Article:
Note: This post wasn’t meant to reflect the destruction of any particular historic building in Phoenix, but more to comment on the predictable ebb and flow with how these scenarios always play out. Unfortunately, the hypothetical sometimes catches up to the reality.  

Several days ago the news broke that “Glasir Capital Partners” would demo a 120-year old local building. Nothing ever changes in Phoenix, so the narrative is almost beat for beat what occurred in real life. This city is so predictable.   

  • Allow land to be bought up by a developer, a building follows. The structure doesn’t break the mold, design-wise, but it’s clearly from an era when artistic expression was valued. So, this structure is at least 50 years old.
  • Building goes through decades of different store fronts and owners, but remains a beloved fixture to the local population & public.
  • Building gradually falls into disrepair, through either mismanagement, neglect or incompetence. It’s listed for sale and a out of town developer with an unlimited budget (and no personal stakes in the design) sees an opportunity to build. They buy the property, but most importantly the land it sits on…
  • Here comes the fun part where they reap the benefits, through decades of crappy, weak preservation laws in place, it’s easier for a developer/property owner to bulldoze a building than to preserve it.
    • It’s up to the building owner, who may have bought the building only for the lot potential, to submit the building for historic status with the city.
    • There’s still hardly any longterm tax incentive, with the federal funding being the mess that it is. Local bond money to preserve is paltry to nonexistent.
    • Adaptive reuse is a new concept to Phoenix. The state sponsored program has only been in effect since 2008. So, you can imagine how many local buildings are no longer with us using that date.
      • (The Newton is a triumphant success story, however, and is arguably better than the original Beefeaters concept)
    • Until recently, there was no waiting period between filling a demolition permit and carrying it out. Now it’s a 30 day waiting period. Seems so obvious, I know.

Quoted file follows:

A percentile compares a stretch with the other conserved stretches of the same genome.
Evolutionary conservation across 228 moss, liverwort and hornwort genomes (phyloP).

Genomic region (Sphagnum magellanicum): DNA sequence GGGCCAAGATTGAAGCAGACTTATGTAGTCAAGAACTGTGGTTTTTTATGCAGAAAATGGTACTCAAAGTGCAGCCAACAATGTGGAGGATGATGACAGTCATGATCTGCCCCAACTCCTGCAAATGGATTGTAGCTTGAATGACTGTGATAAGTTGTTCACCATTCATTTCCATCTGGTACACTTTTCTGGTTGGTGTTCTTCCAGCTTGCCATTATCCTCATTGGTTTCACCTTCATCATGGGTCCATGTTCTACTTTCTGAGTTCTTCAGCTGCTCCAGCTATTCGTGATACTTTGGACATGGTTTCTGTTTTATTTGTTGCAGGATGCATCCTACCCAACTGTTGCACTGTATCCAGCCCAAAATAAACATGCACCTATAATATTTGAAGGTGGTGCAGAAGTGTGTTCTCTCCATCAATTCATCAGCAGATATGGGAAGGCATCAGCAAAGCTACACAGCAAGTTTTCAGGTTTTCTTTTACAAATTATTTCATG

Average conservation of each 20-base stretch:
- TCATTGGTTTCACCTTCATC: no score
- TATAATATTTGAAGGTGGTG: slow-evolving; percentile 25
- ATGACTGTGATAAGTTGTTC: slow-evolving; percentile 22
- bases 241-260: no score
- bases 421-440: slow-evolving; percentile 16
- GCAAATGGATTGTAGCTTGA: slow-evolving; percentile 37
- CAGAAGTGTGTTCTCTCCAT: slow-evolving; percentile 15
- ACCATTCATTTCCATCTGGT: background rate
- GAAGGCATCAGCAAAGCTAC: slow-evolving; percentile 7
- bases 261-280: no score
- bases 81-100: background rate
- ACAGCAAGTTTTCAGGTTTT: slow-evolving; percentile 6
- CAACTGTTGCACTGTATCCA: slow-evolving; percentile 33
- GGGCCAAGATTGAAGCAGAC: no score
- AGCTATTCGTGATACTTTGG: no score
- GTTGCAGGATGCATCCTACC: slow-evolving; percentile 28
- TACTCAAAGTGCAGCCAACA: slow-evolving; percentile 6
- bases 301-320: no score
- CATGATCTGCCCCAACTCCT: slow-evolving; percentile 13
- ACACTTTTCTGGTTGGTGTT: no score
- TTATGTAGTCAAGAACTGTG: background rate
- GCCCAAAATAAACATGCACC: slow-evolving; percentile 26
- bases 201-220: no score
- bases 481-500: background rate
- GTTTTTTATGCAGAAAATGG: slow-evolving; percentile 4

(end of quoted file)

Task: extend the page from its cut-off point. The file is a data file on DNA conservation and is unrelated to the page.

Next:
• If a historic building is in particularly bad shape, it’s practically rubber-stamped for the wrecking ball, as is the case with the Clinton Campbell house.
  • Knocking down cool historic buildings has always been in vogue. Blame Manifest Destiny.
  • It used to be the thing to demolish significantly historic structures to build parking garages or some beige nightmare in the place of something actually unique (Al Beadle’s Mountain Bell building).
  • Not anymore! Keep in mind all they want is the land to build whatever eyesore they want to make money on.
    • As of now, cookie-cutter apartments are what’s popular. And locally they are the leading cause why local historic structures continue to disappear.
      • They could care less about the historic structure they own, the memories they contain, the stories of the people who’ve patronized it, owned it, the larger narrative of the time it was built, etc.
  • They either:
    • Bulldoze the building, name it some inappropriate, new age-y, luxurious name. There’s no semblance of what was there before in the design.
      • Cutthroat but honest.
    • If they want to fool a handful of people, they promise to save three walls and a key design trait of the original structure.
      • In their minds, this is what historic preservation entails even though it’s not.
    • Maybe give it the name of the business of what stood there before. See, they’re not heartless developers! They’re sentimental! 
  • Commission whatever local artist is willing to play ball to create an art installation that’ll go in front of this building to further the impression that the project is not just about selling crappy apartments, which it still totally is.
  • If you want to be stingy and wring an extra few million in revenue, demand that the city take on a GPLET Tax, which basically means the City operates the building for an extended period of time (but they’re also exempt from paying property taxes)!
  • Now the area is more denser, more surly (remember, this is Arizona, after all) version of Los Angeles with even less of historic record of the architecture.
    • There’s a lot of housing but not as many places to live…
  • Most people may not know your name but they know your legacy. And imagine what they think of you…
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